Tapestries, traffic jam compassion, and human responsibility—this is how Jay Sanderson sees the world we live in.
President and CEO of The Jewish Federation of Greater Los Angeles, Sanderson channels his story and that philosophy into his daily work. “I would say that the world is a complicated place. The more complicated things get, the more we need to hold to our stories. Coming to this job was me connecting to my Judaism,” the father of two said. “I’m a storyteller, and my Jewish story definitely impacts the work I do.”
Growing up in the 1960s projects on the outskirts of Boston, Sanderson was one of many young victims of anti-Semitism. His father died when he was five. He was beaten up many times as a boy and buried alive once as a teenager.
Anti-Semitism, which is only an echo of the violence that raided the Jews during the Holocaust, is something that Sanderson believes was deeply personal for people who lived during and after the genocide in 1945. The story resonated most with them. However, as decades passed, new generations became less and less connected to the events of the Holocaust. This, Sanderson believes, is a detachment that must be fixed because it runs the risk of letting the same things happen again.
One of the primary responsibilities he takes on, therefore, is making Jewish life attractive and open to young people, to create new rules that work for everybody and meet people where they are. One of the projects Sanderson started in 2011 is The Next Big Jewish Idea, whose purpose was to engage a community in conversation. The project provided an opportunity for individuals and organizations to submit ideas for programs that would benefit the greater Los Angeles Jewish community.
The reason for the search was that this generation is the first to completely reject ‘I told you so’ reasoning, according to Sanderson. Independence and free choice are, after all, characteristic of American ideology. Therefore, if we want a rich tapestry, he believes we must meet people where they are.
As a father of two young adults today, Sanderson strives to build lives for them that make Judaism a natural, open, but also personal lifestyle so that they can feel connected to their heritage.
He also sees responsibility on an international level. All people of faith harbor a value system and a direction for social betterment. These, Sanderson asserts, are the tools we have been given to heal the world.
“We are all responsible to make the world better. My Judaism is only as good as my ability to impact the world.” The thoughts and dreams of peace and love around the world are unrealistic, he says, and if any single group believes it can accomplish that, it is arrogant. Sanderson believes that our responsibility is to improve the world in small increments, little victories, when and where we have influence.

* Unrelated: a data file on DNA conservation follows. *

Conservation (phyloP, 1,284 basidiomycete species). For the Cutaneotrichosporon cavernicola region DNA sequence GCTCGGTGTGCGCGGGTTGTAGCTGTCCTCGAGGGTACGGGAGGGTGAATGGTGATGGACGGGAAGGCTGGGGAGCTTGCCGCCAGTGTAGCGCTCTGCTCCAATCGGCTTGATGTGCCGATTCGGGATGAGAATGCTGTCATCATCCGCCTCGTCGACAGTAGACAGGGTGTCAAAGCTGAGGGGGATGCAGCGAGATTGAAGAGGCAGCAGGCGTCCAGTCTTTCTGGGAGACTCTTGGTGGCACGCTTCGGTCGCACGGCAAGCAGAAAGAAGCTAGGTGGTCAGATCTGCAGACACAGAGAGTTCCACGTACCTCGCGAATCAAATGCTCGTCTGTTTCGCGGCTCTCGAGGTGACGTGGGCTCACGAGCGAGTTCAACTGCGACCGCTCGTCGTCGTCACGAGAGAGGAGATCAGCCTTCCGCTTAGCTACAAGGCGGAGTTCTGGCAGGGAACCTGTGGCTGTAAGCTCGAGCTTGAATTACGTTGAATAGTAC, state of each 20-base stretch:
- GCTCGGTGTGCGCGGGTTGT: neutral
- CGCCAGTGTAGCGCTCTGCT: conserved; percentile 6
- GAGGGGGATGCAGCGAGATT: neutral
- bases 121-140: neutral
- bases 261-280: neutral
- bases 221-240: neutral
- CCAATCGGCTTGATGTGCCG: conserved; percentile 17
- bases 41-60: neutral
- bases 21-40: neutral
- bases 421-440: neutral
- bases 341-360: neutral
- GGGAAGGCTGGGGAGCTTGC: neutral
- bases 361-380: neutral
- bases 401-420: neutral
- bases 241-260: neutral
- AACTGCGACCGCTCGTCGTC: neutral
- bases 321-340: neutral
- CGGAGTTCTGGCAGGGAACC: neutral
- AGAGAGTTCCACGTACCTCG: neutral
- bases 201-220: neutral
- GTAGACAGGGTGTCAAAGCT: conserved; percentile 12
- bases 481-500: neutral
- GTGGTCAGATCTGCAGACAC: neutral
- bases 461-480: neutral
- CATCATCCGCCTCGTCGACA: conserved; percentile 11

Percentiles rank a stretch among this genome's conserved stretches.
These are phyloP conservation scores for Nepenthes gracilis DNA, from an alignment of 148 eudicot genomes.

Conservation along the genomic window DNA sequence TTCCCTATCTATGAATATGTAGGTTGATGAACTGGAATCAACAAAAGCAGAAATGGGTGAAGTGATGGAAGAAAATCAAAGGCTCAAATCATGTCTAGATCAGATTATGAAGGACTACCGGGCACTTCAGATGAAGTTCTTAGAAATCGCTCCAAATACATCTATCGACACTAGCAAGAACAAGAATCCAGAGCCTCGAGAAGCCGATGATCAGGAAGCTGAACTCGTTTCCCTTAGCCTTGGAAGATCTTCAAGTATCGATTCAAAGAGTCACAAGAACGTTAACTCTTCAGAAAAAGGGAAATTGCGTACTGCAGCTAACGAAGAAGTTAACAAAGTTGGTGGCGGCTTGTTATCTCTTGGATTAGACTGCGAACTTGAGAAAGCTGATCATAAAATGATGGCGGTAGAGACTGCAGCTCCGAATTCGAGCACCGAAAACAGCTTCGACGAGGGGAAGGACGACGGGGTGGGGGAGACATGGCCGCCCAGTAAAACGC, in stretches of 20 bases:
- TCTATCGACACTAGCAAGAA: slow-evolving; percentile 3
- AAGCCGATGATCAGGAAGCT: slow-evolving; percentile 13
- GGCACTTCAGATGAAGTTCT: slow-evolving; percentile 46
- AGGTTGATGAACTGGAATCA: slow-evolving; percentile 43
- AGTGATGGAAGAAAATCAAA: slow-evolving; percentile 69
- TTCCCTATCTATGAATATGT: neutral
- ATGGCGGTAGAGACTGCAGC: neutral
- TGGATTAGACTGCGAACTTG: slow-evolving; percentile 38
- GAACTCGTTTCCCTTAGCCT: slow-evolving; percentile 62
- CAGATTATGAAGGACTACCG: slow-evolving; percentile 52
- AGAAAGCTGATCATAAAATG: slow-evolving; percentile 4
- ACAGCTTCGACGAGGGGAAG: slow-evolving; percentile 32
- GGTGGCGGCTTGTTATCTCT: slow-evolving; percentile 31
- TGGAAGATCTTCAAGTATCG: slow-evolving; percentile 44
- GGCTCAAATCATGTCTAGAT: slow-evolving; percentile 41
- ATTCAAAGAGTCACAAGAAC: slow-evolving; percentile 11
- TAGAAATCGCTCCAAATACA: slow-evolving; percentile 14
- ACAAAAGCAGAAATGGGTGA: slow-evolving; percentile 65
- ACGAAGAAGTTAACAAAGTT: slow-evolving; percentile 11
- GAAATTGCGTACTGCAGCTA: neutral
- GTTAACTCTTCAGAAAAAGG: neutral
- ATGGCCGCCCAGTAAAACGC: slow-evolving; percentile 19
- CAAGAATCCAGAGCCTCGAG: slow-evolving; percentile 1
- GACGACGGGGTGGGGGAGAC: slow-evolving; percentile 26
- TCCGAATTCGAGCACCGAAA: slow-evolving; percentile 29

Channeling that ideology, when he was still part of the Jewish Television Network, Sanderson produced the epic genocide documentary “Worse than War,” a film led by Daniel Jonah Goldhagen that documented the victims, perpetrators, and personal accounts of different genocides that occurred internationally in the last 100 years . Sanderson joined on this trip to see various history-making war sites, and the experience undoubtedly changed his approach to the world for the better.
He stays faithful to his responsibility on large and small scales every day. Stand in an elevator with him and he will greet you with a smile and hello. Drive to work in rush hour down Wilshire Boulevard and he will let you pass because he knows your life and time are just as valuable as his.
He endeavors that on the day of his funeral when his loved ones speak of him and the legacy he left, they would say he was authentic, conscious, cared, and made a difference. Sanderson lives his life each day wanting to make his late father proud, and wanting to help create a world environment in which his children can continue the legacy.
Coupled with his forgiving and open heart despite the anti-Semitism he faced in his past are a love and appreciation for human differences, an authenticity and humility in his demeanor, and an absolute hatred for the word “tolerance.”
“Tolerance?” he says. “Is that enough? No, it is not.”
The real challenge we all face is then one that tests our individual appreciation for each other. Sanderson works with this mantra: Live life authentically and consciously with a purpose knowing we all have something to offer each other. If not, Sanderson attests, then Democrats and Republicans and North Korea and South Korea will always be at odds. All people will be driven by self-interest and no one will value the people standing silently next to them in an elevator.
Peace begins with the recognition that every life has equal value. Then comes individual responsibility, and then comes the realization that we all have different gifts. It is his deeply-rooted belief that if people delve into their faith with genuine attitudes and determination, we can fix the brokenness. This change begins through the acts of conscious, humble, and determined individuals.
Jay Sanderson is one such individual.